Planning to invest in Real Estate? Watch out the market hasn't bottomed out yet!

I came across this interesting graph on index of American home prices for the last 120 yrs that was originally produced by Professor Robert J Shiller and later updated by a reader and posted at Shiller had initially come up with this analysis as part of his book 'Irrational Exuberance'. The magnitude of the rise in housing values during this boom cycle was in excess of 100%, that too within a short span on 6-8yrs. In some of the hot markets like Florida, California, Nevada etc the price increase was much higher than the national average. No wonder the fall has been equally dramatic! Comparing this with the previous boom/bust cycles puts lot of things in context and brings out the magnitude of the bubble. As you can see from the chart, while the real estate prices has come down by a significant margin in the last couple of years, we are still at the mid-point and have a long way to go before the markets bottoms out.

Note: The above chart is an adaptation of the classic Shiller housing price chart with updated data. The original graphic is via NY Times.

Here is another interesting graph from Reggie Middleton's boom bust blog. The below graph is an extrapolation of the Robert Shiller's analysis in comparison with interest rates, population growth, building costs etc and it highlights at what point the market is expected to bottom out. As you can see from the below graph, the interest rates and building costs came down during the 80's and 90's, setting the stage for this historic boom. Another interesting statistic to note is that, the last time the housing crash happened back around 1920 it took almost 25 yrs for the market to recover!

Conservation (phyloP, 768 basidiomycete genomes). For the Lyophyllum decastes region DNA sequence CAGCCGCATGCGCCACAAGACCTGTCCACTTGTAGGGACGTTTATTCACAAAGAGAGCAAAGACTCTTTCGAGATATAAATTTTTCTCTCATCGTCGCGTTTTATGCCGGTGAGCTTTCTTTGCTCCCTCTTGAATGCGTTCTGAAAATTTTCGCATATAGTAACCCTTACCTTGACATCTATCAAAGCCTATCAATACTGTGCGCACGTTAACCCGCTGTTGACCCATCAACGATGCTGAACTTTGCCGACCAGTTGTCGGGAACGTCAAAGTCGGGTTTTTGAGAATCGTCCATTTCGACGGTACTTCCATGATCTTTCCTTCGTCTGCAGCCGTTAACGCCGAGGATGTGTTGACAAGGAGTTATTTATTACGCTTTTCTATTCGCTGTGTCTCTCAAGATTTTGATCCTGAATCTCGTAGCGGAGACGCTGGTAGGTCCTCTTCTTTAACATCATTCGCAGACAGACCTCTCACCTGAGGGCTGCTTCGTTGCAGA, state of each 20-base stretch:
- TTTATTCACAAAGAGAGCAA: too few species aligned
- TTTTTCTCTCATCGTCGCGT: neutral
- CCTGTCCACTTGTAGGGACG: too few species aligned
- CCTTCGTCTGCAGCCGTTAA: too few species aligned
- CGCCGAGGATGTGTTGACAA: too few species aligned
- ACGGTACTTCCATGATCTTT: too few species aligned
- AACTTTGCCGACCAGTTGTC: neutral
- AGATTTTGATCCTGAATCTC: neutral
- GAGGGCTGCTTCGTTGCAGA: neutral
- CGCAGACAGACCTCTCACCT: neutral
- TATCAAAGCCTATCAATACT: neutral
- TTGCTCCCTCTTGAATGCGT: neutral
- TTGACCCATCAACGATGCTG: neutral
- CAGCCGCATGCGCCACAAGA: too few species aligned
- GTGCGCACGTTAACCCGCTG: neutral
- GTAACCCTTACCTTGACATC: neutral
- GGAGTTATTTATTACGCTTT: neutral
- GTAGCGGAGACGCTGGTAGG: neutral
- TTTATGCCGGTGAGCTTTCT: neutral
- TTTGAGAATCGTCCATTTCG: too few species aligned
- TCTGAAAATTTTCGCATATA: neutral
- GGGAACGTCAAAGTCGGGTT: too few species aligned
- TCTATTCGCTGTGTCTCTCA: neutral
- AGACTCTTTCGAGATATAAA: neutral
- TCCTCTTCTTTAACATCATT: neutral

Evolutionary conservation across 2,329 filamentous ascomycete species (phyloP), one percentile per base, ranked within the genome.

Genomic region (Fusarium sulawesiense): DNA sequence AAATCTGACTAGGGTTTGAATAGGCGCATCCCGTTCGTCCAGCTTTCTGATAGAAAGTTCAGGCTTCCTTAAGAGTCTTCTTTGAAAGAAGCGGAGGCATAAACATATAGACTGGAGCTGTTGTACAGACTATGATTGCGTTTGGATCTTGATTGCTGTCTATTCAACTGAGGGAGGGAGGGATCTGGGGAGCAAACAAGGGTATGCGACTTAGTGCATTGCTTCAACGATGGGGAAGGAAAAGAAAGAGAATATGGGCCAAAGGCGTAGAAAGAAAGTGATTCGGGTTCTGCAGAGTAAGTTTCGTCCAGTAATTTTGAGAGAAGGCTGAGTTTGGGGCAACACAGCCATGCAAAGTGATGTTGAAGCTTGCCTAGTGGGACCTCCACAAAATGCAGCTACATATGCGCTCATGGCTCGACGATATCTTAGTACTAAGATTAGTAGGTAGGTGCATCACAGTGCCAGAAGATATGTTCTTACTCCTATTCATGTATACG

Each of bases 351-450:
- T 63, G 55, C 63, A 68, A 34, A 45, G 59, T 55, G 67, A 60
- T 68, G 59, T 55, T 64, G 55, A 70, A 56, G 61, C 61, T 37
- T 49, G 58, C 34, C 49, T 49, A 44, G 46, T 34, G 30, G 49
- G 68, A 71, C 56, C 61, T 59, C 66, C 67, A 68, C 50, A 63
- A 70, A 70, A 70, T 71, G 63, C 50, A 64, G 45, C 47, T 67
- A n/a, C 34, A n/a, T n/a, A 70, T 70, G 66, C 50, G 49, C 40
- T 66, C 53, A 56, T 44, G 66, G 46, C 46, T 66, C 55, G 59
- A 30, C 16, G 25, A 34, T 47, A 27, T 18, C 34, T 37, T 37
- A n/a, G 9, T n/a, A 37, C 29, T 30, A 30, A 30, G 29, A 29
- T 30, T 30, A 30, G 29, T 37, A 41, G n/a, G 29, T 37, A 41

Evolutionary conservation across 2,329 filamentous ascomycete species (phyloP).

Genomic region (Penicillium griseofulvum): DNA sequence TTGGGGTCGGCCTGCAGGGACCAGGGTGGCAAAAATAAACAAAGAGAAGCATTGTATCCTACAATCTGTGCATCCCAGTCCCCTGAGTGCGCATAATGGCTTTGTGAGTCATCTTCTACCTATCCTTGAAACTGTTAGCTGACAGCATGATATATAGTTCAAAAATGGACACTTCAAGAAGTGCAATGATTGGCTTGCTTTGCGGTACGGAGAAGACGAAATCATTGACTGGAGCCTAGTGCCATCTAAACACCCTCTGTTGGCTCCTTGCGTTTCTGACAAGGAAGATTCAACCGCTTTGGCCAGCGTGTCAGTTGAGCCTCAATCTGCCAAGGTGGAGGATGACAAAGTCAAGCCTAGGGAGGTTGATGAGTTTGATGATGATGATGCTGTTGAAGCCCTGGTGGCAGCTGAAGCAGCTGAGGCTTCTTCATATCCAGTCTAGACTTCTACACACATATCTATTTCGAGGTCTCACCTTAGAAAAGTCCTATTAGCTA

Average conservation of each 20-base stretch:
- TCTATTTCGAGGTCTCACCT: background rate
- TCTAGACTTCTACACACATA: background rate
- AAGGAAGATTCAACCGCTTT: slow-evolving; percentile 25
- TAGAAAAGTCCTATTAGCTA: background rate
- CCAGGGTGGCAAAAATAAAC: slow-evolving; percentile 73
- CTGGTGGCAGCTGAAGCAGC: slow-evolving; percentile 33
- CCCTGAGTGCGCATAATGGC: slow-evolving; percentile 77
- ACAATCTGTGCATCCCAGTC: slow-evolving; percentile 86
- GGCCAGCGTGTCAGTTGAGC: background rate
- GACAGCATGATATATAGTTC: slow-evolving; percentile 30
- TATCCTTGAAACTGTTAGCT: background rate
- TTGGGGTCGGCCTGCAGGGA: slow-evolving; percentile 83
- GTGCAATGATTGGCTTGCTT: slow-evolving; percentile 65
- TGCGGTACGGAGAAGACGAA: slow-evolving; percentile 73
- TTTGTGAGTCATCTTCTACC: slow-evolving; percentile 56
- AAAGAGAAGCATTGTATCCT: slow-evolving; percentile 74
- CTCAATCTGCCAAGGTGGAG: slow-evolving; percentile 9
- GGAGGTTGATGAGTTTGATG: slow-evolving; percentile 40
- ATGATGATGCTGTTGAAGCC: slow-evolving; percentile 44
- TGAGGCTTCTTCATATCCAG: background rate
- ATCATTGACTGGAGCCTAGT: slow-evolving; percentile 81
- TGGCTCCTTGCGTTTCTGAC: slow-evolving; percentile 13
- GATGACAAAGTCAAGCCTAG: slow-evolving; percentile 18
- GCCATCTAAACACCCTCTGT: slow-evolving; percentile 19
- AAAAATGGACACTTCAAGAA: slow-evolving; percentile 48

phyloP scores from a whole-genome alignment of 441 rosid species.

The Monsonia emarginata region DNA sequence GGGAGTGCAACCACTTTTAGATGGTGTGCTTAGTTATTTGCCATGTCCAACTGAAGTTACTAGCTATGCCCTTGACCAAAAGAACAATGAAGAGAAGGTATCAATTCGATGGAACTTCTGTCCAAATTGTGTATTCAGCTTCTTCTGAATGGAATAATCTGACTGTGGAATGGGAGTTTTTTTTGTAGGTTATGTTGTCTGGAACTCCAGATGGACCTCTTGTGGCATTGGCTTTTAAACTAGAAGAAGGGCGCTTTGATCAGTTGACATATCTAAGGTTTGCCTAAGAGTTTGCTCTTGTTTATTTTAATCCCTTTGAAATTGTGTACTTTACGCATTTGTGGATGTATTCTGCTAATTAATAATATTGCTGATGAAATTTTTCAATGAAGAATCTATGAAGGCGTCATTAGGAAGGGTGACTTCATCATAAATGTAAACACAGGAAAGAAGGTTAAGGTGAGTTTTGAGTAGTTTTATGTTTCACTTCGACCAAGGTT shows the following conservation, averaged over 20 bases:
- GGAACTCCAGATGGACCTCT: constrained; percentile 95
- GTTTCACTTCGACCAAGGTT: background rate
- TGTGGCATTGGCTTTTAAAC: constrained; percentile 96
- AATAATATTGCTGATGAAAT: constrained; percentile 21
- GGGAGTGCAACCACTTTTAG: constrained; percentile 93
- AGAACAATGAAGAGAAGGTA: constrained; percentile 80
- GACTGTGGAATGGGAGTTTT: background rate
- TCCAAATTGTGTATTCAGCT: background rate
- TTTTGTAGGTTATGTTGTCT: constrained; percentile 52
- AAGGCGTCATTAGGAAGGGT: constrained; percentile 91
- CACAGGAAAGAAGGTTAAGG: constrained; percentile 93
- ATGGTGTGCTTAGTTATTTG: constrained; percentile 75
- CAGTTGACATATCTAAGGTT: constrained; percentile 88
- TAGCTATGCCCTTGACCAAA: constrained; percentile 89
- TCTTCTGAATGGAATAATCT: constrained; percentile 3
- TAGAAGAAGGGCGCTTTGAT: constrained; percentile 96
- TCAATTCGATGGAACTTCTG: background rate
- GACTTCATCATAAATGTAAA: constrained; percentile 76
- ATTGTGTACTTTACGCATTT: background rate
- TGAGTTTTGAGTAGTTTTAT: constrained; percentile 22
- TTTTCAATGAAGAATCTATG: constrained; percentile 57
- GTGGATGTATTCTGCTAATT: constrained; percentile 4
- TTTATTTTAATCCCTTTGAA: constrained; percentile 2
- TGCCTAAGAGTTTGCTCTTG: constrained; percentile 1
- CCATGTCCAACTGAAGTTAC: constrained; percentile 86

One of the important parameters to consider for market recovery is the foreclosure rates. So far the housing bubble has led to foreclosure of around 2.3 million homes. In 2009, with all the economic issues and lay-off's that are happening, this trend is expected to accelerate further leading to foreclosure of around 2.4 million more homes. Looking at a longer term, around 8.1 million homeowners are expected to lose their homes by 2012. So we are in for a prolonged real estate downturn. If you are planning to invest on a home, wait and watch for another year or two before you take the plunge!

For those interested in reading more you could check out the below links:

United States Housing bubble
Causes of the United States Housing Bubble
No Ceiling yet on Home Losses: Report: Expect 8.1 Million Foreclosures by 2010


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